31Then Joab rose and went to Absalom at his house, and said to him, “Why have your servants set my field on fire?”

32Absalom answered Joab, “Look, I sent word to you: Come here, that I may send you to the king with the question, ‘Why have I come from Geshur? It would be better for me to be there still.’ Now let me go into the king’s presence; if there is guilt in me, let him kill me!”

33Then Joab went to the king and told him; and he summoned Absalom. So he came to the king and prostrated himself with his face to the ground before the king; and the king kissed Absalom.

“The Reconciliation of David and Absalom,” by Rembrandt, 1642 (The Hermitage, St. Petersburg, Russia)

_________________________

David offered Absalom forgiveness without any repentance or resolution of the wrong.  One commentator has written that David ought to have kicked Absalom, rather than wink at his sin.

_________________________

The New Revised Standard Version, copyright 1989 by the Division of Christian Education of the National Council of the Churches of Christ in the United States of America. Used by permission. All rights reserved.

Images courtesy of:
Blake.    http://www.cecilhigginsartgallery.org/paintings/blakeb2.htm
widow in Greece.    http://www.concierge.com/cntraveler/contests/?g2_view=core.DownloadItem&g2_itemId=936097
Bisley.    http://simonbisleygallery.com/art/2525.jpg
Rembrandt.    http://www.gutenberg.org/files/17215/17215-h/images/illus08.jpg
Calvin’s kick offer.    http://scienceblogs.com/isisthescientist/calvin%20kick%20ass.gif

387.) 2 Samuel 13

October 26, 2010

“Amnon and Tamar” by Giovanni Domenico Cerrini

2 Samuel 13   (NRSV)

Amnon and Tamar

Tamar’s rape is pictured as punishment for David, corresponding to his adultery:  a sexual offense, followed by murder.  Again we see the innocent suffering for the sins of the guilty, the long-reaching consequences of sin.

Rated R for sex

Some time passed. David’s son Absalom had a beautiful sister whose name was Tamar; and David’s son Amnon fell in love with her.

Amnon was David’s first born son (2 Samuel 3:3), the crown prince.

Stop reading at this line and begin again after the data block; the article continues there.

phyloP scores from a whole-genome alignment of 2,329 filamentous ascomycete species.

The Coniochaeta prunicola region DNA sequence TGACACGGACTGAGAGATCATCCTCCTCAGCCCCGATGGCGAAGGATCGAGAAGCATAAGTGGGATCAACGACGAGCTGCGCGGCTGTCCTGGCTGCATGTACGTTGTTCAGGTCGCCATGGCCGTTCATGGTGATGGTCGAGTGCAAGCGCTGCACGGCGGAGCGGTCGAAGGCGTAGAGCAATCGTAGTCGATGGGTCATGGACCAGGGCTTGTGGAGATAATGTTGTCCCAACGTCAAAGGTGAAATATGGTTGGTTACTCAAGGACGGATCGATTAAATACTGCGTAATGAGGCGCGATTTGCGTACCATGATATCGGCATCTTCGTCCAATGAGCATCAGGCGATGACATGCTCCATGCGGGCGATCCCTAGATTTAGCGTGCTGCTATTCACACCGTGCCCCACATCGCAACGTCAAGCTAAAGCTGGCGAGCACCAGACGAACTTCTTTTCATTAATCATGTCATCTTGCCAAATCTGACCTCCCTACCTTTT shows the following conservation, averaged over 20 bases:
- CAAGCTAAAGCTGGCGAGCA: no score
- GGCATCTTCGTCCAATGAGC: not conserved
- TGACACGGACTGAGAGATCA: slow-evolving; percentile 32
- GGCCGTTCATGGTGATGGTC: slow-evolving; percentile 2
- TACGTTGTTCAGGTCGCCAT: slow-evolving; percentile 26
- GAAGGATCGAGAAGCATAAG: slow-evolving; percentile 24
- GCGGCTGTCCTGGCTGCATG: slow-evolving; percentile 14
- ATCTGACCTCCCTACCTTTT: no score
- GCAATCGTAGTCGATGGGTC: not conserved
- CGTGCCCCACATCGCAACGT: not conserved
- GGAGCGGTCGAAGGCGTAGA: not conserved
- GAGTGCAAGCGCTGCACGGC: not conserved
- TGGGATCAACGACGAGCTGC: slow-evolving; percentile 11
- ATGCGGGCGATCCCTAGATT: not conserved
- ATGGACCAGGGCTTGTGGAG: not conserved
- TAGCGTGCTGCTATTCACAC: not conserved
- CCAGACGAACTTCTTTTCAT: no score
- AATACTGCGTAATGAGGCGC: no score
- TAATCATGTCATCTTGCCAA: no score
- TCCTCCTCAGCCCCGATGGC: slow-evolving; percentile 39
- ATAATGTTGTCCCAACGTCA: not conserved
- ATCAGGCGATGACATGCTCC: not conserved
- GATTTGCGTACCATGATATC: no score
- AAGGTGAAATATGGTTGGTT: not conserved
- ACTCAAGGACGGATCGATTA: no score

2Amnon was so tormented that he made himself ill because of his sister Tamar, for she was a virgin and it seemed impossible to Amnon to do anything to her.

3But Amnon had a friend whose name was Jonadab, the son of David’s brother Shimeah; and Jonadab was a very crafty man. 4He said to him, “O son of the king, why are you so haggard morning after morning? Will you not tell me?”

Amnon said to him, “I love Tamar, my brother Absalom’s sister.”

“My brother’s sister”  is clearly “my sister,” too.  But when we are intent on sinning, we can easily twist the facts.

5Jonadab said to him, “Lie down on your bed, and pretend to be ill; and when your father comes to see you, say to him, ‘Let my sister Tamar come and give me something to eat, and prepare the food in my sight, so that I may see it and eat it from her hand.’”

Evil advice!  The plan is to separate Tamar from any help.  Jonadab does not need to say, “and then rape her” because Amnon is thinking along the same lines.

6So Amnon lay down, and pretended to be ill; and when the king came to see him, Amnon said to the king, “Please let my sister Tamar come and make a couple of cakes in my sight, so that I may eat from her hand.”

7Then David sent home to Tamar, saying, “Go to your brother Amnon’s house, and prepare food for him.”

_________________________

Really, it is so childish.  “I can’t eat any food unless so-and-so brings it to me.”  And David, equally foolish,  indulges his son.

_________________________

8So Tamar went to her brother Amnon’s house, where he was lying down. She took dough, kneaded it, made cakes in his sight, and baked the cakes. 9Then she took the pan and set them out before him, but he refused to eat.

Amnon said, “Send out everyone from me.” So everyone went out from him.

10Then Amnon said to Tamar, “Bring the food into the chamber, so that I may eat from your hand.” So Tamar took the cakes she had made, and brought them into the chamber to Amnon her brother. 11But when she brought them near him to eat, he took hold of her, and said to her, “Come, lie with me, my sister.”

12She answered him, “No, my brother, do not force me; for such a thing is not done in Israel; do not do anything so vile! 13As for me, where could I carry my shame? And as for you, you would be as one of the scoundrels in Israel. Now therefore, I beg you, speak to the king; for he will not withhold me from you.”

She offers clear, vigorous, and logical reasoning against this wrong action, hoping to deter him for both her and his own good.  He, however, is too blinded by his own desires to hear the truth.

14But he would not listen to her; and being stronger than she, he forced her and lay with her.

15Then Amnon was seized with a very great loathing for her; indeed, his loathing was even greater than the lust he had felt for her. Amnon said to her, “Get out!”

Literally, “Get up, go” — the exact opposite of his earlier “Come, lie.”  So it was not love, after all!  Now he feels only guilt and shame, and since her very presence reminds him of his sin, he cannot stand her.

16But she said to him, “No, my brother; for this wrong in sending me away is greater than the other that you did to me.”